Natural gas worldwide

Global gas consumption rose by 2.2% last year (2012), which was slightly below the average of the last 10 years (2.7%). Above-average consumption was recorded in South and Central America, Africa and North America, where the US stood out most (growth of 4.1%). China and Japan are still the largest gas consumers is Asia, both recording 10% growth in natural gas consumption last year. The picture is different in Europe where consumption was down by 2.3%, while the decline was slightly higher in the former Soviet republics, at 2.6%.

In global terms, natural gas accounted for 23.9% of all energy sources. Natural gas consumption is rising primarily in non-OECD countries. This can be attributed to China, which ranks fourth globally in terms of consumption, immediately after Iran, accounting for 40% among non-OECD countries. The US and Russia are locked solidly into the first two places. Together, the two aforementioned countries consume more than a third of global natural gas production.

Global natural gas production also recorded growth of 1.9%. Contributing most to that growth was the US, where production was up 4.7%. The US surpassed Russia in terms of natural gas production: last year the US produced 681.4 billion m3 of natural gas, or 20.4% of global production, while Russia produced 592.3 billion m3 of natural gas, or 17.6% of global production. The reason lies primarily in the production of natural gas using the unconventional method of fracking, which has flourished in the US.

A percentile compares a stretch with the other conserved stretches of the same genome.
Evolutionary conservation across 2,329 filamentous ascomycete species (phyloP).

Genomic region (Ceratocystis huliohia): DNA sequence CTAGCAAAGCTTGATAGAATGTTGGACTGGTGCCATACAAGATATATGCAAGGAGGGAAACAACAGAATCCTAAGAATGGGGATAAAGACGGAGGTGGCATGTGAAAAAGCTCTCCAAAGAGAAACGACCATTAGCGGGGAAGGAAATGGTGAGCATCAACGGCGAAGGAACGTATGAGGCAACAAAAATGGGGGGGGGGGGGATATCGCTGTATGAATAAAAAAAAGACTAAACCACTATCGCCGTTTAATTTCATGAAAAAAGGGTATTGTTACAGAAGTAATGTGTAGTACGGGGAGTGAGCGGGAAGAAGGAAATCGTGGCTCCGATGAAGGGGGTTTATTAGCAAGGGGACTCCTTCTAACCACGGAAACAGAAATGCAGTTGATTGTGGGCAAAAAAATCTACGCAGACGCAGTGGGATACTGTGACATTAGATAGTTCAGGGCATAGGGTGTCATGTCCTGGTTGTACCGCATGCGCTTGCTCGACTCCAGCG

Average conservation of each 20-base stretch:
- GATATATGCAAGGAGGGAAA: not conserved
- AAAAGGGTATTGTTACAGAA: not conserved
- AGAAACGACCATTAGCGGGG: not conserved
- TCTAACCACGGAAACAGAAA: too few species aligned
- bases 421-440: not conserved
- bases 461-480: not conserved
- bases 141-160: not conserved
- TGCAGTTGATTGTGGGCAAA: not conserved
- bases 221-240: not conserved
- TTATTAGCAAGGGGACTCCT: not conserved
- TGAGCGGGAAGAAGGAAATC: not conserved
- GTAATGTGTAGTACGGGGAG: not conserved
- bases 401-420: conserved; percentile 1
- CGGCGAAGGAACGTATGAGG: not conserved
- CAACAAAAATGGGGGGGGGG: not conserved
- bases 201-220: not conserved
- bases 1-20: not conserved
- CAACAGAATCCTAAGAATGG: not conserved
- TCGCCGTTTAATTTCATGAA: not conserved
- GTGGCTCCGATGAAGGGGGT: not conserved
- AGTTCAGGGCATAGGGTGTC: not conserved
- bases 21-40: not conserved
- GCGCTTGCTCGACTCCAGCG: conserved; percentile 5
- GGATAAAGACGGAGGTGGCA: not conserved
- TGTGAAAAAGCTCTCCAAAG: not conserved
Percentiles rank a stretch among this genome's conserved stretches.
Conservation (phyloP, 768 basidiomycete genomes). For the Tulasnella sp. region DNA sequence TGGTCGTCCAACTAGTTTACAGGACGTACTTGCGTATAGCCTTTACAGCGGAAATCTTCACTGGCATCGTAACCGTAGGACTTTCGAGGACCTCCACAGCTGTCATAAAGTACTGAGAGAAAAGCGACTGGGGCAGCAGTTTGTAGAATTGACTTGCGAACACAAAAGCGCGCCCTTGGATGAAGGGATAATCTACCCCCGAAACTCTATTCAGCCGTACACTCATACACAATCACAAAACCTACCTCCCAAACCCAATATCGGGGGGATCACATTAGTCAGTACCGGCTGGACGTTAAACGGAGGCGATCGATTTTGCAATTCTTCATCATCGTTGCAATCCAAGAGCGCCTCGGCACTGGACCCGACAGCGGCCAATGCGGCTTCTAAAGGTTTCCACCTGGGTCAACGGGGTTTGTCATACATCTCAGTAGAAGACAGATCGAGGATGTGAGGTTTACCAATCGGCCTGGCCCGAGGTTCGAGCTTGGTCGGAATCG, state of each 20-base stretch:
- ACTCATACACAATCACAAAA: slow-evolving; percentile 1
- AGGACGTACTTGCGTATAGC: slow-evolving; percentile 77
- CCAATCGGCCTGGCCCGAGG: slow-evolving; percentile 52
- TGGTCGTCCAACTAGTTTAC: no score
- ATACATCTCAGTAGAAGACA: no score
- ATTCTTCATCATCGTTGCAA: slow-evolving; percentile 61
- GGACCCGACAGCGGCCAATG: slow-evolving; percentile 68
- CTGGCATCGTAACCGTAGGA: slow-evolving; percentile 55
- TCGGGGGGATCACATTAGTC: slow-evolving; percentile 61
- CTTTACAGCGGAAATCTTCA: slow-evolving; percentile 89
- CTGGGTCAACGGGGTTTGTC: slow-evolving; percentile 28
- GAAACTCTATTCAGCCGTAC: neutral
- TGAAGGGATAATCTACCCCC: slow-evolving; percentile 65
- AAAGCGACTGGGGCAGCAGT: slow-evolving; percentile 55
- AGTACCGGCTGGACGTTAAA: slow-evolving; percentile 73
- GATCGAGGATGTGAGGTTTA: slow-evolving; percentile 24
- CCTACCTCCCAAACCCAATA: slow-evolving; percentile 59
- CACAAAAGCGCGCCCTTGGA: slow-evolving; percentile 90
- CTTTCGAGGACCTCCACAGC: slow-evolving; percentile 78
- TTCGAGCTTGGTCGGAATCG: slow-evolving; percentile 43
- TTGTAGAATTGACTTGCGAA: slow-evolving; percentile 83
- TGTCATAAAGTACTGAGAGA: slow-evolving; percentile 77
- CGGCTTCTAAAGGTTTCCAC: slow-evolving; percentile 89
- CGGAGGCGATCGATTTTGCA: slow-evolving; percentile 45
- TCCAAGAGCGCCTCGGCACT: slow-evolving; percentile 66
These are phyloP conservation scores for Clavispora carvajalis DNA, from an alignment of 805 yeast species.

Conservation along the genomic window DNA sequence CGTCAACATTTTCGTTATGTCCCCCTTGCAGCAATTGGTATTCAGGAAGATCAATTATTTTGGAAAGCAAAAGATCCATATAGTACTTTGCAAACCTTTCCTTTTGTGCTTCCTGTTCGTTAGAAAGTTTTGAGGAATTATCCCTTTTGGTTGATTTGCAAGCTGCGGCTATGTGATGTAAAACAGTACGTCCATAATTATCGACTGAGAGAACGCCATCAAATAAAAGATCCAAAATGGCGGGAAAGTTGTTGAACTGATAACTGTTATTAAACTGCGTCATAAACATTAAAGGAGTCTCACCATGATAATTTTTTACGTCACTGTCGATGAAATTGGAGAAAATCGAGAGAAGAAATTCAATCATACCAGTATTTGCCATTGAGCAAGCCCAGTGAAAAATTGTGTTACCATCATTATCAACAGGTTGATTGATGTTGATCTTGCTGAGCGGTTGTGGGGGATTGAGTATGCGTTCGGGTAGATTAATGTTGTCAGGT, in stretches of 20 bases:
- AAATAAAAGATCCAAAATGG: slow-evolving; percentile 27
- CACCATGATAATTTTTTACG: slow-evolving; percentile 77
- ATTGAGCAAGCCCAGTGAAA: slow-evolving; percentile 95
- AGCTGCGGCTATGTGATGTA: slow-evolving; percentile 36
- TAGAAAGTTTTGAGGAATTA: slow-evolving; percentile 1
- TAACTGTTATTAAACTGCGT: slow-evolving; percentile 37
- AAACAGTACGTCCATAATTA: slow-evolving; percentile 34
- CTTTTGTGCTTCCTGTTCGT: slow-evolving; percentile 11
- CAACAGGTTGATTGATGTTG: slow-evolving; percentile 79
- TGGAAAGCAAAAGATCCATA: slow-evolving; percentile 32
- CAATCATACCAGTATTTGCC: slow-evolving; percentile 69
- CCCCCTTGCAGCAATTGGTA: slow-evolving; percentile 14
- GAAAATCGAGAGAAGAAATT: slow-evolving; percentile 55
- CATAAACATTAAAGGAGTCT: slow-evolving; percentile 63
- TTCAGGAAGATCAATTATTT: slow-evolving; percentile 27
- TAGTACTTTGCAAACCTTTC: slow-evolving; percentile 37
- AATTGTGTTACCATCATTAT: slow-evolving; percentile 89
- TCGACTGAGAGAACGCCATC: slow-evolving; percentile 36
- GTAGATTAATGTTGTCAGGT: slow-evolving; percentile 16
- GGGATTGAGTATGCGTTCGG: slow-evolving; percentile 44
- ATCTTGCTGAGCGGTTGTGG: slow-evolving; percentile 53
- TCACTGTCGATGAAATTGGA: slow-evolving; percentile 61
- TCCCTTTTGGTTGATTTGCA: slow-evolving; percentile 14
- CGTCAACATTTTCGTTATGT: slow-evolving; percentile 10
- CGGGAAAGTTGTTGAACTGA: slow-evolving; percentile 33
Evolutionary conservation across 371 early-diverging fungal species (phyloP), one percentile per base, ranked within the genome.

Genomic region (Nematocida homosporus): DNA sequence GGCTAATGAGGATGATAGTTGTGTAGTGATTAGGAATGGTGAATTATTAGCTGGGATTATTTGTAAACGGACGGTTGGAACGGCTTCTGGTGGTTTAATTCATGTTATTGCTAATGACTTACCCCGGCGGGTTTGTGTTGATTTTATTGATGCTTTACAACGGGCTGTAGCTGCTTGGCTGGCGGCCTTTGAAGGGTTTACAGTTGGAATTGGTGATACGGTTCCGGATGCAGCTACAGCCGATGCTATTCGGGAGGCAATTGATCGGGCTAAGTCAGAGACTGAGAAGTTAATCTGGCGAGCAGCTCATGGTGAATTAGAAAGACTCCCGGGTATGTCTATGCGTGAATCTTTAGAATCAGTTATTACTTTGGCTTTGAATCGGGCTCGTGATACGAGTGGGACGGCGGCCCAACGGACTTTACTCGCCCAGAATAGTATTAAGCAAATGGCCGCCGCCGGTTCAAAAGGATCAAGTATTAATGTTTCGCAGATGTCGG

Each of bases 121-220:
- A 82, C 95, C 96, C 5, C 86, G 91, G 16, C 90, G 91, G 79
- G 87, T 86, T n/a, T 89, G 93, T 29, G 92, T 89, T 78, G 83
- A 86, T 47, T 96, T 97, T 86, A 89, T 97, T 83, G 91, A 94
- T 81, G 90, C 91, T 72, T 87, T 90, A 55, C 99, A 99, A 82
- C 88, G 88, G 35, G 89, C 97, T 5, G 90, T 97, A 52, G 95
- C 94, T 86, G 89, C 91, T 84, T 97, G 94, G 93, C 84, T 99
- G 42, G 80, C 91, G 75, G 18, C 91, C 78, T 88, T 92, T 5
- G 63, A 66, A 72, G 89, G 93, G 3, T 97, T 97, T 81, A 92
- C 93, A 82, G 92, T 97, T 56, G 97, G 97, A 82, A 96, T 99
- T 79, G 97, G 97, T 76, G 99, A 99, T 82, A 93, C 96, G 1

• Natural gas and crude oil are extracted from shale by fracturing rock deep below the earth’s surface using chemically enhanced, high-pressure water jets. Although this method of extracting natural gas and crude oil has been around for 40 years, new technology and new deposits have resulted in the resurgence of production.

Among major producers, growth in production was recorded by Saudi Arabia (11.1% to 102 billion m3), Norway (12.6% to 114.9 billion m3), Qatar (7.8% to 157 billion m3) and Iran (5.4% to 160 billion m3). Among the top 10 natural gas producers, only Russia (2.7%) and Canada (2.3% to 156.5 billion m3) recorded a drop in production.

The largest stocks of natural gas can be found in Iran (33,600 billion m3), followed by Russia (32,900 billion m3) and Qatar (25,100 billion m3). As the largest producer in the world, the US ranks fifth with stocks totalling 8,500 billion m3. Current global stocks amount to 187,300 billion m3, which would suffice for 55.7 years at today’s rate of consumption.

Demand is expected to rise by 2.4% annually over the next five years, with annual consumption reaching 3,900 billion m3 by 2018. The highest growth is expected in Asia, followed by the US and the Middle East.
Sources: BP Statistical Review of World Energy 2013, OECD/IEA Report 2013, European Commission Quarterly Report on European Gas Markets 2013.

 

Natural gas

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